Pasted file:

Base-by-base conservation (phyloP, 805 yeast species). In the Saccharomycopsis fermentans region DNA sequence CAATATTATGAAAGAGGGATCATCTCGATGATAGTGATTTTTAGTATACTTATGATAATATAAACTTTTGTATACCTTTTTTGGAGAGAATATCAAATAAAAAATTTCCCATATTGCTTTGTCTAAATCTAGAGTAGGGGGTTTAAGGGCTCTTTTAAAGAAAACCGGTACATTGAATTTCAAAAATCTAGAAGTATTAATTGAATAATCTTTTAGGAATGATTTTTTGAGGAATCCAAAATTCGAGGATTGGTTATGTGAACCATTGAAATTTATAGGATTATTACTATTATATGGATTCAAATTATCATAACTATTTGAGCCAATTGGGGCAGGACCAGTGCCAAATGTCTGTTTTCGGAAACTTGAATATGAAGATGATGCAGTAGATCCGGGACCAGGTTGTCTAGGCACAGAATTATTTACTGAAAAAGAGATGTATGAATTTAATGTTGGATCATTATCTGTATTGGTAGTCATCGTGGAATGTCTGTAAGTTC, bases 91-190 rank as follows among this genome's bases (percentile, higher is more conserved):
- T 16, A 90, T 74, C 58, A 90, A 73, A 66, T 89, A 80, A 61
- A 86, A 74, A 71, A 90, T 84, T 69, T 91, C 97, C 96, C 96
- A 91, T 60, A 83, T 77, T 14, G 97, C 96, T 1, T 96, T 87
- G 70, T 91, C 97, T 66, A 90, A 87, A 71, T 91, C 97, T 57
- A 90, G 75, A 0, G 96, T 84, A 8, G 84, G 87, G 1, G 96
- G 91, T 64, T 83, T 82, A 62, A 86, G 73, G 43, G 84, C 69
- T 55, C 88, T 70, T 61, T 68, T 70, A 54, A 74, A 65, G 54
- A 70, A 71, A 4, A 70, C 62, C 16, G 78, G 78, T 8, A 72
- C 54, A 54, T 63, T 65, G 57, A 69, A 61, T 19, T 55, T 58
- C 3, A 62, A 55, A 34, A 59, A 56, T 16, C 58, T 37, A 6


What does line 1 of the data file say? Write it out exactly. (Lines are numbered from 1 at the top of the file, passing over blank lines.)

Base-by-base conservation (phyloP, 805 yeast species). In the Saccharomycopsis fermentans region DNA sequence CAATATTATGAAAGAGGGATCATCTCGATGATAGTGATTTTTAGTATACTTATGATAATATAAACTTTTGTATACCTTTTTTGGAGAGAATATCAAATAAAAAATTTCCCATATTGCTTTGTCTAAATCTAGAGTAGGGGGTTTAAGGGCTCTTTTAAAGAAAACCGGTACATTGAATTTCAAAAATCTAGAAGTATTAATTGAATAATCTTTTAGGAATGATTTTTTGAGGAATCCAAAATTCGAGGATTGGTTATGTGAACCATTGAAATTTATAGGATTATTACTATTATATGGATTCAAATTATCATAACTATTTGAGCCAATTGGGGCAGGACCAGTGCCAAATGTCTGTTTTCGGAAACTTGAATATGAAGATGATGCAGTAGATCCGGGACCAGGTTGTCTAGGCACAGAATTATTTACTGAAAAAGAGATGTATGAATTTAATGTTGGATCATTATCTGTATTGGTAGTCATCGTGGAATGTCTGTAAGTTC, bases 91-190 rank as follows among this genome's bases (percentile, higher is more conserved):